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With the release of the Romancing SaGa 3 remaster on Switch on 11th November, the game is finally getting a western localisation 24 years to the day after the game first launched on Super Famicom. With a choice of eight characters, a deep battle system and an expansive adventure defined by player choice, it’s a classic JRPG that unfortunately remained in Japan – until now.

The remaster on Switch gives the pixel art of the SFC original a lick of HD paint, adds new scenarios and a dungeon and gives many of us in the west our first opportunity to get to grips with an innovative game which was arguably well ahead of its time.

We were lucky enough to have original Final Fantasy designer and SaGa series director Akitoshi Kawazu and series producer Masanori Ichikawa answer our questions about the original SaGa games on Game Boy, the reasons why the Super Famicom ‘Romancing’ branch wasn’t localised for the west and how the series has influenced the non-linear, open-ended games of today.


Nintendo Life: The original SaGa games (known as Final Fantasy Legend in the west) on GameBoy were very popular – all three ranked on our reader-voted Top 50 Game Boy games list – and proved that the handheld system could handle ‘proper’ RPGs. Looking back on that time, what do you think was the most challenging aspect of developing those games on that modest hardware?

Kawazu – We made the original Final Fantasy on the Famicom / NES, which was able to render visuals in colour, which allowed us to really show a lot of variety in the game’s locations and graphics. However, the Game Boy only had monochromatic graphics, so we were unable to show things using colour, which I would say was the biggest challenge, as we still wanted to present a vivid and interesting fantasy world for players.

The latter two games in the Game Boy trilogy received Japan-only remakes on Nintendo DS. With remakes all the rage these days, would a radical Final Fantasy VII Remake-style overhaul on today’s hardware be something you’d be interested in seeing?

Kawazu – I think it would be really good if we could remake a game from the SaGa series in a modern style like this. However, since there’s not infinite time in life to do everything possible, I would prefer to spend it focusing on a new title created entirely in that modern style, rather than remaking something from the past.

Akitoshi Kawazu and Masanori Ichikawa.
Akitoshi Kawazu and Masanori Ichikawa.

Akitoshi Kawazu and Masanori Ichikawa.

Jumping from the Game Boy to Super Famicom hardware with the Romancing SaGa trilogy must have been liberating in many ways. From a developmental perspective, what excited you most about working with the more powerful console?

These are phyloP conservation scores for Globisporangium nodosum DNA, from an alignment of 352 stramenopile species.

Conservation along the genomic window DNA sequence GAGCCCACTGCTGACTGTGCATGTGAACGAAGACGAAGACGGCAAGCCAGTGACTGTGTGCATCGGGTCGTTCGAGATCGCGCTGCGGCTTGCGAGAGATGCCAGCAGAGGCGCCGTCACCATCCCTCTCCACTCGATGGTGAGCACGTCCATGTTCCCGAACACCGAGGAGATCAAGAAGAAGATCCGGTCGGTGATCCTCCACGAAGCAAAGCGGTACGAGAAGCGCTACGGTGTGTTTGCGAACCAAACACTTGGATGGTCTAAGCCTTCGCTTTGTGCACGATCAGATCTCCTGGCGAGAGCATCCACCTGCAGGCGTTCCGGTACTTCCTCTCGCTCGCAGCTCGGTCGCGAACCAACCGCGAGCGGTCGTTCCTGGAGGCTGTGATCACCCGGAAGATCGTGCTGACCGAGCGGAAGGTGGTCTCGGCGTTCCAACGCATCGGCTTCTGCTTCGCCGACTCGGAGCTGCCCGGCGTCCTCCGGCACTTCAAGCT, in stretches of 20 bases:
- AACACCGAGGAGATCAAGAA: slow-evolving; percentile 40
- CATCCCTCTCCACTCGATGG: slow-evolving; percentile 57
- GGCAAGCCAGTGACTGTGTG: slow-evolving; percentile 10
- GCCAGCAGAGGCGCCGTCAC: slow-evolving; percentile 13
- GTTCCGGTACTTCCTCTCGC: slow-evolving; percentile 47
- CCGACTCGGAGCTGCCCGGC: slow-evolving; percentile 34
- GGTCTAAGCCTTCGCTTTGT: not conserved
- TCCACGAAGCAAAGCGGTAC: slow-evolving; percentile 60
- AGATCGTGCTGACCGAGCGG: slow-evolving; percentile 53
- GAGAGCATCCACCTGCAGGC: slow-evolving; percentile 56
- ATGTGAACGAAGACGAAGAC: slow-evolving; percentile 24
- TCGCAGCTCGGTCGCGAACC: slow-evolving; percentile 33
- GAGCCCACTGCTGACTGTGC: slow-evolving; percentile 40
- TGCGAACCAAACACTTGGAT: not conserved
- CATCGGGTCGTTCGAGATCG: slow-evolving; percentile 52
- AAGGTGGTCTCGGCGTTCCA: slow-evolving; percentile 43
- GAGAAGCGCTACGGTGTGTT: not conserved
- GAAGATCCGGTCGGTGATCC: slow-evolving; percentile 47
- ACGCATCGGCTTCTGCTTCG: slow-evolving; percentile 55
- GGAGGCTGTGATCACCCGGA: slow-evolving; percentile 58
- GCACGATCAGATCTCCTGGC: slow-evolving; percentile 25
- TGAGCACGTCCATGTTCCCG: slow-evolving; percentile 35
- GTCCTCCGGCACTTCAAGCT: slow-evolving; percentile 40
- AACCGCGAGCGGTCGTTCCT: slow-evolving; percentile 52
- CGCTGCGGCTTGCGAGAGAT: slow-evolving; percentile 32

Kawazu – The most fun I have when working on a new, powerful console, is when I can think about the possibilities for using the new hardware’s technology to create totally new game design. I get really excited when I come up with a good idea for a new design that could only work on these new platforms.

After two games on Super Famicom, how did Romancing SaGa 3 evolve the series?

Kawazu – I think that diversions from the main narrative path in an RPG are a big part of the fun players have in these games, and it was from Romancing SaGa 3 onwards that I was more proactive in thinking about how we could make it easier to detour into that side content and really emphasise player choice within the narrative like this.

Romancing SaGa 2 released on Switch at the end of 2017. Does the Romancing SaGa 3 remaster make any significant gameplay changes to Romancing SaGa 2?

Ichikawa – Since The Final Fantasy Legend (“Makai Toshi SaGa” in Japan), the SaGa series has had numbers in the titles, but each one is a completely separate game. That does not change for any game in the series, whether it is Romancing SaGa, SaGa Frontier or any other titles in the expansive SaGa series. In that vein, even though Romancing SaGa 2 and Romancing SaGa 3 are consecutive numbered titles, they are separate games in their own right. In Romancing SaGa 2 we told a story of a single protagonist down the generations, whereas in Romancing SaGa 3 we have eight individual characters whose stories are interlinked, making it a very unique game in comparison.

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Given the excitement surrounding Super Famicom games in the west – and the popularity of JRPGs on Super Nintendo – it seems odd that the original Romancing SaGa games were never localised back in the early ‘90s. What was the reason for that?

Kawazu – At the time, the concern raised about localisation was that perhaps Romancing SaGa was just a bit too complicated. Even from within Japan, it was clear that the stories of the 8 protagonists were so interwoven, that there was such a variety of choices and so many stories – in short, the sheer amount of text was so massive – that it would be incredibly costly to localise and difficult to understand. This is why we decided to pass on releasing it for the NA/EU market at that time. I could see the problems that had been pointed out and felt that it would be an unusually difficult game to localise, which is why I didn’t recommend it back then. Looking back, I think it was the wrong choice, so although it’s only in English right now, I’m really glad for the chance to expose the world to this game.